WHEN Wanderers’ players refused to play against Brentford last season, they did so knowing their actions would create an unwanted piece of history but unaware of what the consequence could be.

To force the cancellation of a league game was a last resort for a group who had but one card left to play in order to make Ken Anderson, Paul Aldridge, the EFL and the wider world understand their problems.

Many supporters stood behind the squad, blaming the hierarchal failures which left players, coaches and – at that stage – general staff, unpaid. Some, however, felt there had been a serious error in judgement, a short-term tantrum which would have longer-term ramifications.

We are still no wiser on what punishment Wanderers will receive, or when they will receive it. The EFL will not even divulge the details of who will sit on the independent panel which will decide how many points will be added to the minus 12 with which they have already been hobbled for administration, let alone the date.

Educated estimates inside the club and from those who have looked into becoming new owners forecast another three points on the pile.

Four months after the Brentford game, many of the players who voted to strike remain unpaid. Some have found new employers, and an alternate wage, others have not been so fortunate.

During the interim, the bill for football creditors rose to more than £2million. An offer by the Football Ventures consortium to defer 80 per cent of payments was roundly rejected, reflecting an attitude in the camp that has long since passed frustration.

That led to the potential new owners restructuring their approach, seeking a loan from the Professional Footballers’ Association to meet the costs up front.

It has been questioned whether such a loan is ethical, and whether the players’ union should really be playing such a pivotal role in a takeover. That same scrutiny has also been applied to the consortium itself. If their bid was, as joint-administrator Paul Appleton put it “the highest offer by a substantial margin” why it must it all be kicked-off with someone else’s money?

The long delays in completing a takeover have not helped the feeling of trust inside the dressing room, either. Tempers flared on Friday when a discrepancy arose in the back-payments issued to contracted players which very nearly threatened the Wycombe game going ahead.

Even before that drama, striker Josh Magennis decided he would not be taking part, informing manager Phil Parkinson of the fact shortly before the final training session on Friday.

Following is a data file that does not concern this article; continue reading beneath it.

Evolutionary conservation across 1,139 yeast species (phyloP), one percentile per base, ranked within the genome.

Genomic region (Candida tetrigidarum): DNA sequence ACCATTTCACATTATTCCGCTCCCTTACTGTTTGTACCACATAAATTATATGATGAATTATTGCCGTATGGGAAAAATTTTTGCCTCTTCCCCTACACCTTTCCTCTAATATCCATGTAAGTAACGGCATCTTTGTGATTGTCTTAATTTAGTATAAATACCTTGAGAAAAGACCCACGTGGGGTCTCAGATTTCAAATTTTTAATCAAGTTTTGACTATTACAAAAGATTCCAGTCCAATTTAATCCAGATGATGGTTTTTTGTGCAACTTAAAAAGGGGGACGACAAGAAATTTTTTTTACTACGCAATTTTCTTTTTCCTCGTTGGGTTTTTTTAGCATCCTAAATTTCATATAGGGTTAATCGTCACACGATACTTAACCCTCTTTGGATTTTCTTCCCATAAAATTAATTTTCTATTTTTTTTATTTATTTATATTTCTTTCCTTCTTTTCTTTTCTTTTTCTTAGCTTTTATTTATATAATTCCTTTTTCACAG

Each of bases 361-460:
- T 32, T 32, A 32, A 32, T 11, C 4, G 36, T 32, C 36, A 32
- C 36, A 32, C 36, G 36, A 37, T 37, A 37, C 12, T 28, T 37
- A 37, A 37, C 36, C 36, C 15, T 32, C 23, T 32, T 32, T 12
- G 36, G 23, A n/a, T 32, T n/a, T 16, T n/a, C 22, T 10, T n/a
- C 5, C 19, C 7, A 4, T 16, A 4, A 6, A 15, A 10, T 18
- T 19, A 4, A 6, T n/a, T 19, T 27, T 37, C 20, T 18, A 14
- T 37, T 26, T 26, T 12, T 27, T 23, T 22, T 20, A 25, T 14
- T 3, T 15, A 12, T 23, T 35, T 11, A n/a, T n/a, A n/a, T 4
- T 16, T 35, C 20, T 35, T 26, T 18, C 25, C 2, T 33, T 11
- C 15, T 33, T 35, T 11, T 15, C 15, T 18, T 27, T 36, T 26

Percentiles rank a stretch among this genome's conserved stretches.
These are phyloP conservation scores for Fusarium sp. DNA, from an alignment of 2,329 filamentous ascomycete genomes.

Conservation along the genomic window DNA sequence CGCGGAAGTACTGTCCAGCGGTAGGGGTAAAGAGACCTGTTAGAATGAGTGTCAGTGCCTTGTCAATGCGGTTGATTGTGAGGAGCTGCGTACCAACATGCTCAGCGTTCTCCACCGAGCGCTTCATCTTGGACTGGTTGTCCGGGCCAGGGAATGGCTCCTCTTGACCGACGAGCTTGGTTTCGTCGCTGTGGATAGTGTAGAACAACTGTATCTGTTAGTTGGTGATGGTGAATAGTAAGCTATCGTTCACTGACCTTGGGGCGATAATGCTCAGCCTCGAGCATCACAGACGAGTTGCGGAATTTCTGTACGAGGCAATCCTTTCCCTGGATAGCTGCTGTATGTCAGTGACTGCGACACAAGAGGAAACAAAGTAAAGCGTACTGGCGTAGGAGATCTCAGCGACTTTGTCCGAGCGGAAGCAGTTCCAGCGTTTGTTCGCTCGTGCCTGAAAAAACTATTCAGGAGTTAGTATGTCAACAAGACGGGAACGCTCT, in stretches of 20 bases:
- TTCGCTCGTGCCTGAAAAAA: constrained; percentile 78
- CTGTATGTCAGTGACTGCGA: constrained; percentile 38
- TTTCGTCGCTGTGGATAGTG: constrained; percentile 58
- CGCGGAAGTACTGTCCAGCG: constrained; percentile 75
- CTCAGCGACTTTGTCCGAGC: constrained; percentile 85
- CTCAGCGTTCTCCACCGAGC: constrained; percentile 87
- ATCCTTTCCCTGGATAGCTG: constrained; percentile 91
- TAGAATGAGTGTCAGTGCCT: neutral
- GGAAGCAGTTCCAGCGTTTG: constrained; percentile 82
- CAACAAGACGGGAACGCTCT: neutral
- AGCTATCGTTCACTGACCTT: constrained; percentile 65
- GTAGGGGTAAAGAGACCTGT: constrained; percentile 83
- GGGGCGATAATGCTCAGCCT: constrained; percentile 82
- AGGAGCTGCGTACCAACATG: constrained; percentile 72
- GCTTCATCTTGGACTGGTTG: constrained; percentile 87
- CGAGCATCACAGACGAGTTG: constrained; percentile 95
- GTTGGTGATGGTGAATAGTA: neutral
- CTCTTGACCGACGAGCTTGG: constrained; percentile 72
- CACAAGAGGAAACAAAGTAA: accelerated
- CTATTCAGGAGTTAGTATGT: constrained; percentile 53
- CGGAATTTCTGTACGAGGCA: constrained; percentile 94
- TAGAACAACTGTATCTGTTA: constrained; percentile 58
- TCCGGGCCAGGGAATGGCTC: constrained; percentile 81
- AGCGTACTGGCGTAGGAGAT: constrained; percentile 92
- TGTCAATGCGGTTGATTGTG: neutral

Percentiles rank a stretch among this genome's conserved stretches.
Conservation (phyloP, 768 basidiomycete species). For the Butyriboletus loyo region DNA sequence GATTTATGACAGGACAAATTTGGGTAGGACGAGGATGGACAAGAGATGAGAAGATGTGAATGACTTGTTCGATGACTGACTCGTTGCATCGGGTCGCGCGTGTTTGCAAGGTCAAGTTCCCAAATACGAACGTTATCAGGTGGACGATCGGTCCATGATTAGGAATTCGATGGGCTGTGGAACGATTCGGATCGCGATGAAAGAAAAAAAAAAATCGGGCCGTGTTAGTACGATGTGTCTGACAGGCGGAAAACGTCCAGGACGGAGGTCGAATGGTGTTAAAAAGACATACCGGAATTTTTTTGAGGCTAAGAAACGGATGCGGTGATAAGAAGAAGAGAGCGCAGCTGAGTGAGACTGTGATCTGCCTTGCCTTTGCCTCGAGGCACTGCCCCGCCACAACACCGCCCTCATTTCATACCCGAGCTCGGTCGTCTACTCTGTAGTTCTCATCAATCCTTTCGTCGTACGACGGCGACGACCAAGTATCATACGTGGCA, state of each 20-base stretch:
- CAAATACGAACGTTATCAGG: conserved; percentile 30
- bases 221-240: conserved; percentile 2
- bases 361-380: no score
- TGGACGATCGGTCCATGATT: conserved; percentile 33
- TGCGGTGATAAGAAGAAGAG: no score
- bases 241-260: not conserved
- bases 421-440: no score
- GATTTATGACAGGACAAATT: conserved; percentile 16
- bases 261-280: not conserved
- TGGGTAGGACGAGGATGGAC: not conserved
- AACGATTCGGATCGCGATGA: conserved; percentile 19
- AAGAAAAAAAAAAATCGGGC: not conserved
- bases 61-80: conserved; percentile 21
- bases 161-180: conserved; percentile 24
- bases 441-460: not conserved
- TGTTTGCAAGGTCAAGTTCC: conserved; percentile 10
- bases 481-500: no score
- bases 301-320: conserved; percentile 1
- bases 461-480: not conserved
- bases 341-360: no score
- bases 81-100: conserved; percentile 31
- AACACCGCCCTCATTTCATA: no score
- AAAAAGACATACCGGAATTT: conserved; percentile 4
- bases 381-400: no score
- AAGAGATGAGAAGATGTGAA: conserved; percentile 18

Whereas the squad’s unanimous decision to down tools against Brentford, or Chester in pre-season, had been viewed with a degree of sympathy by the general public, the Northern Irishman’s brash announcement went very much against the grain in a weekend of great connect between players and fans.

Magennis is not the only player who chose to hand in his contract this summer. Other players examined that option but had their efforts blocked by the administrators, who pushed the matter to an appeal knowing it would buy time for new owners to come in and – potentially – convince the player in question to stay.

Some of those players took the field against Wycombe to give the team a vague air of stability and were praised by Phil Parkinson for their professional attitude.

Magennis, serenaded in a manner reserved only for luminaries like Kevin Davies or John McGinlay a year ago in victory at West Brom, was afforded a rather more industrial tune in the away end at Adams Park.

A return of four goals in last season’s relegation from the Championship did not afford the 28-year-old a lot of goodwill on the terraces. Even if Wanderers are successful in preventing Magennis from terminating the final year of his contract it seems unlikely that he will be embraced back into the Bolton fold again; once out, never back in.

For the senior players who did turn out, there is scope for a fresh start, if they want one.

Talk of rebirth at Wycombe was perhaps a little premature but did at least demonstrate the eagerness among the fanbase to move on from the negativity and drudgery of the Ken Anderson era.

Players lived through the same problems as those on the terraces and having been at odds with their employers for so long, bitterness has been allowed to brew. And it won’t disappear quickly.